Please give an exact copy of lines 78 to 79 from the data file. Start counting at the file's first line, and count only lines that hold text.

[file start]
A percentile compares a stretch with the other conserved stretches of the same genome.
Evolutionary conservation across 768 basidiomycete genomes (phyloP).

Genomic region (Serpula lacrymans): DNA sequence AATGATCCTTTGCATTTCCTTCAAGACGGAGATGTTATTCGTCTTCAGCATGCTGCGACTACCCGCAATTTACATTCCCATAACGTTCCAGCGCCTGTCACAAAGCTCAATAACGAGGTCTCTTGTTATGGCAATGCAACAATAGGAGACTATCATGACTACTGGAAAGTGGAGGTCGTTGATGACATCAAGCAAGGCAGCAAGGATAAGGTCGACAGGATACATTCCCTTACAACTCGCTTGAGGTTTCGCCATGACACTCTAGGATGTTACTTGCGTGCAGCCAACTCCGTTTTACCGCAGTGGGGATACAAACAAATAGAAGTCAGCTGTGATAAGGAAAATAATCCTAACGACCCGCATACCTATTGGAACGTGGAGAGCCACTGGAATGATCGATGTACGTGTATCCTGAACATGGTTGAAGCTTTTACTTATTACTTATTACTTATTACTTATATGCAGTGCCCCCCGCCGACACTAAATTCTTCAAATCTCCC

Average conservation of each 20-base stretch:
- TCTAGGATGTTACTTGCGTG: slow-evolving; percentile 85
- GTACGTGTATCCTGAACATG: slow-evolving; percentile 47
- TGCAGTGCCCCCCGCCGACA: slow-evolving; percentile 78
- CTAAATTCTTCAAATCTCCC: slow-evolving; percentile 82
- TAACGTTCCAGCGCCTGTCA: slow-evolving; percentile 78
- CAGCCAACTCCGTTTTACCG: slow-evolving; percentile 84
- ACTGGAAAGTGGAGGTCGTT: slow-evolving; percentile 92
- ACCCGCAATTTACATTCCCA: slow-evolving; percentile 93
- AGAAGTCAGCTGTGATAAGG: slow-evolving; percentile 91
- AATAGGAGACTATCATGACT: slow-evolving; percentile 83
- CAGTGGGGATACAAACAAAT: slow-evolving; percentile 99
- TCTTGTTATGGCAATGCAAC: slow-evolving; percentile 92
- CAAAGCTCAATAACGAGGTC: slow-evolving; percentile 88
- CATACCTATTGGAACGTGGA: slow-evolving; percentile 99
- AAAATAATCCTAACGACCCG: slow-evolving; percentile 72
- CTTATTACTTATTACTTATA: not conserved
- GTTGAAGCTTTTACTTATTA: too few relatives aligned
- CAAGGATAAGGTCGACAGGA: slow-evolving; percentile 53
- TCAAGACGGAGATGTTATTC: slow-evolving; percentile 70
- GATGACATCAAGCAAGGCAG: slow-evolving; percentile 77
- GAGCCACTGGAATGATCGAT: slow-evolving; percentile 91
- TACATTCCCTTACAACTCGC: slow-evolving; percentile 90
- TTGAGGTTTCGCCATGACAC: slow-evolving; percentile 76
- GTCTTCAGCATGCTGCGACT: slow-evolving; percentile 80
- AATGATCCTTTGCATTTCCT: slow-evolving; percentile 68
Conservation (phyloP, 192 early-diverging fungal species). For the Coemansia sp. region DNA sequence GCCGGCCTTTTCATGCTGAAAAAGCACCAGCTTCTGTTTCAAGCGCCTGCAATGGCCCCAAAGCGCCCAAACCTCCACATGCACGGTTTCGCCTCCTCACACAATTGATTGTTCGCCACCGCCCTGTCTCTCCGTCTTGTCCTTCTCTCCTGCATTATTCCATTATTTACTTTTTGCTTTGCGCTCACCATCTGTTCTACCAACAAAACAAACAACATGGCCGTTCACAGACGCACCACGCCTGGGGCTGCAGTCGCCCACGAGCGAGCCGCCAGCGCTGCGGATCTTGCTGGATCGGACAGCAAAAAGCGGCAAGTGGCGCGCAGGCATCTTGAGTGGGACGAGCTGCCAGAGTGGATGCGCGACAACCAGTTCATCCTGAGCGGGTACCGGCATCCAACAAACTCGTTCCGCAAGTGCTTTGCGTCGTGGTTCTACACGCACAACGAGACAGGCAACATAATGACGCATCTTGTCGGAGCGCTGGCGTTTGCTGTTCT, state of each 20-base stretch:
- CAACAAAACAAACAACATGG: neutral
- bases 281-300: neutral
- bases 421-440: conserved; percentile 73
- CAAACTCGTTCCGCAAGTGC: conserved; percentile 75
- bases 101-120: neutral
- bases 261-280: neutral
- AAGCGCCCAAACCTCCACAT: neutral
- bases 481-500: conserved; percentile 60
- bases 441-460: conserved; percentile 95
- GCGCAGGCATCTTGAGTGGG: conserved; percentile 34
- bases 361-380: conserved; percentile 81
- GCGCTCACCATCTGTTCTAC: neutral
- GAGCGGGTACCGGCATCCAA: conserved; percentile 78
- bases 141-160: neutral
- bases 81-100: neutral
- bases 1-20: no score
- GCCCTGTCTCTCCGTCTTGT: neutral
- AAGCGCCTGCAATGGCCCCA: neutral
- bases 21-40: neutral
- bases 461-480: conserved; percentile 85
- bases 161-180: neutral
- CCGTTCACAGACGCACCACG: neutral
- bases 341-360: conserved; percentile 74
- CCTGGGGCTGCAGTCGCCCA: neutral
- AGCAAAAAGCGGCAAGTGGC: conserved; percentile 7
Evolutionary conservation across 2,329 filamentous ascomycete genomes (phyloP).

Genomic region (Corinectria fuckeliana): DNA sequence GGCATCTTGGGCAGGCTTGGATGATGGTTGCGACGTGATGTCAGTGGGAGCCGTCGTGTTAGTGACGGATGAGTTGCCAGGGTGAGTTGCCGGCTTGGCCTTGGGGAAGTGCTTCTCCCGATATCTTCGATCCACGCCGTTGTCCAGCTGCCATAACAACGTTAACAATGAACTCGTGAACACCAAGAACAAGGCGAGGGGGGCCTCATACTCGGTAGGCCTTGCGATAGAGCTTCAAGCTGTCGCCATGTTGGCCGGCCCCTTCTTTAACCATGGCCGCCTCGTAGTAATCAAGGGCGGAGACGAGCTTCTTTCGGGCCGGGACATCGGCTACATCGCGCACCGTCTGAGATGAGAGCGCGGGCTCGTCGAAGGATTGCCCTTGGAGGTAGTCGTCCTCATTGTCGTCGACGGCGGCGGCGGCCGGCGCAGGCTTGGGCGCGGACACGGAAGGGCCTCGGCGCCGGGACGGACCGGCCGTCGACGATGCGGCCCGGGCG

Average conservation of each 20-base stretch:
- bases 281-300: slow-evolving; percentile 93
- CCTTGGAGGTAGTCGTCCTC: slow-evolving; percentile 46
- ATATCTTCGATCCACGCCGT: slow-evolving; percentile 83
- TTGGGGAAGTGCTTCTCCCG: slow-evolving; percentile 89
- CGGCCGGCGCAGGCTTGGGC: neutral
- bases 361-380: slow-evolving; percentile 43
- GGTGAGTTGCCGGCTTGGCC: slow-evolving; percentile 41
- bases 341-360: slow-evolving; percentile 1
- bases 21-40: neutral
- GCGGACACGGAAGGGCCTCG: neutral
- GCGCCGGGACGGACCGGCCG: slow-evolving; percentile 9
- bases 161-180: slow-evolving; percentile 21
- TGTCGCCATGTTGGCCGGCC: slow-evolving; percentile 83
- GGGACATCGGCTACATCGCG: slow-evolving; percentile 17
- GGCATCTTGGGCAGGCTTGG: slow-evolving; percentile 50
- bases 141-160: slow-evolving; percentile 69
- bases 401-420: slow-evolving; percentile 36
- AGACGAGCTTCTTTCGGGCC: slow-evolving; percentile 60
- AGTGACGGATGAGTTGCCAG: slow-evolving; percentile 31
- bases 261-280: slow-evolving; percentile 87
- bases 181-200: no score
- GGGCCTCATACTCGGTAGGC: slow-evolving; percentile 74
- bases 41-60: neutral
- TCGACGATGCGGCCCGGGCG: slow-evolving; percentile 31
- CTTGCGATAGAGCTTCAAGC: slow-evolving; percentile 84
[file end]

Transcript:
- bases 261-280: slow-evolving; percentile 87
- bases 181-200: no score